The creators of the cult children’s TV show H. R. Pufnstuf once sued McDonald’s for plagiarism – and won big.
In 1969, Honduras and El Salvador went to war while their football teams faced off in a World Cup qualifier.
In 1939 a student at UC Berkeley copied down two homework problems from the class blackboard. He solved them in a few days… and then discovered that they were two of the thorniest unsolved theorems in statistics.
In the mid-20th century, several countries had plans to construct a flying submarine.
The French mercenary Bob Denard overthrew the government of the Comoros four times: in 1975, 1978, 1989, and 1995.
If you’re at a circus and you hear the band play “The Stars and Stripes Forever” – you better run.
When Jean Shrimpton walked out onto Flemington Racecourse in Melbourne, Australia, in 1965, she didn’t know she was about to make fashion history.
The escape artist Harry Houdini and the author H. P. Lovecraft collaborated on a “true” Egyptian horror story.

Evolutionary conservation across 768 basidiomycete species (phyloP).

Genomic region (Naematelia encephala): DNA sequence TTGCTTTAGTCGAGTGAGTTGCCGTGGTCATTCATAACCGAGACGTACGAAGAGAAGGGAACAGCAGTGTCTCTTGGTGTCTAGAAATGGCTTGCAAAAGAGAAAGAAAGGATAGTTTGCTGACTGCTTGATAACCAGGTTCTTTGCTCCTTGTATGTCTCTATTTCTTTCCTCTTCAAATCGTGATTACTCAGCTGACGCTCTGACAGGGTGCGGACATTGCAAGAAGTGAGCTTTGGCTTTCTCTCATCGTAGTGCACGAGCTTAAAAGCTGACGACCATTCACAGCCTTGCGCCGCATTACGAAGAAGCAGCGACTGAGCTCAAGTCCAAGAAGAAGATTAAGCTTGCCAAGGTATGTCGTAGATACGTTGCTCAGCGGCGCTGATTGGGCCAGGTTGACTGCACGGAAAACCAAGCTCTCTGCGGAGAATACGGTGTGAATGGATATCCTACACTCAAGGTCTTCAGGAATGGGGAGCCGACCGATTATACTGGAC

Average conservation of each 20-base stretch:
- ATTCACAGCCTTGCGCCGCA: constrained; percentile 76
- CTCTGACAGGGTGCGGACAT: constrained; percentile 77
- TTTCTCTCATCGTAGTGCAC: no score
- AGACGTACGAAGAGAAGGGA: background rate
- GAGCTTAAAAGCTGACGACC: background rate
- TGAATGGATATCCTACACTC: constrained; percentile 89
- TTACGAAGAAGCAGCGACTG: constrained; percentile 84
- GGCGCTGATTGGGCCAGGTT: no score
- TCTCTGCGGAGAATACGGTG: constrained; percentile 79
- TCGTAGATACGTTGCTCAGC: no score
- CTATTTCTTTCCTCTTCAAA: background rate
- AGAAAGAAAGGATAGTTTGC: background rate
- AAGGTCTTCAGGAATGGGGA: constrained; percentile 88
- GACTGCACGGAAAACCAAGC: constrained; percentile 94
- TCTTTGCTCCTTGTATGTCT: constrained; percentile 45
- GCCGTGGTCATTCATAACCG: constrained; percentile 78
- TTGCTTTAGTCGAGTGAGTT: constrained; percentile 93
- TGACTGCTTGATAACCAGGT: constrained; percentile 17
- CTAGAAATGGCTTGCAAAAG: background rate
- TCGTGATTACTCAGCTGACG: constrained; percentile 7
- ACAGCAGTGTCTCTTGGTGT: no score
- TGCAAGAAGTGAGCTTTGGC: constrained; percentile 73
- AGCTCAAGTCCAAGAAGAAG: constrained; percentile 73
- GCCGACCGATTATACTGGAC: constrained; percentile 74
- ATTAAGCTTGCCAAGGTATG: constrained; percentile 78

Most crosswords have a single correct solution. A quantum crossword has several.
The USS Triton was the first submarine to circumnavigate the world completely underwater. It was spotted just once, by a Filipino fisherman.
Alexander, the unlucky puppet king of Greece, was killed by a monkey bite and medical incompetence in 1920.
An episode of the 1970s television series The Goodies killed a man. He died laughing.
The Church of One Tree in Santa Rosa, California, was built in 1873 out of a single giant redwood tree.
The French artist Yves Klein sold empty space – an invisible “zone of immaterial pictorial sensibility.” Buyers paid in gold, half of which Klein would throw into the Seine River.
In 1974 the Arecibo message was broadcast into space. In 2001 hoaxers made a reply “from aliens” in a field next to another observatory.
The Universal Decimal Classification aims to label all human knowledge, and it’s even more thorough than the Dewey Decimal system.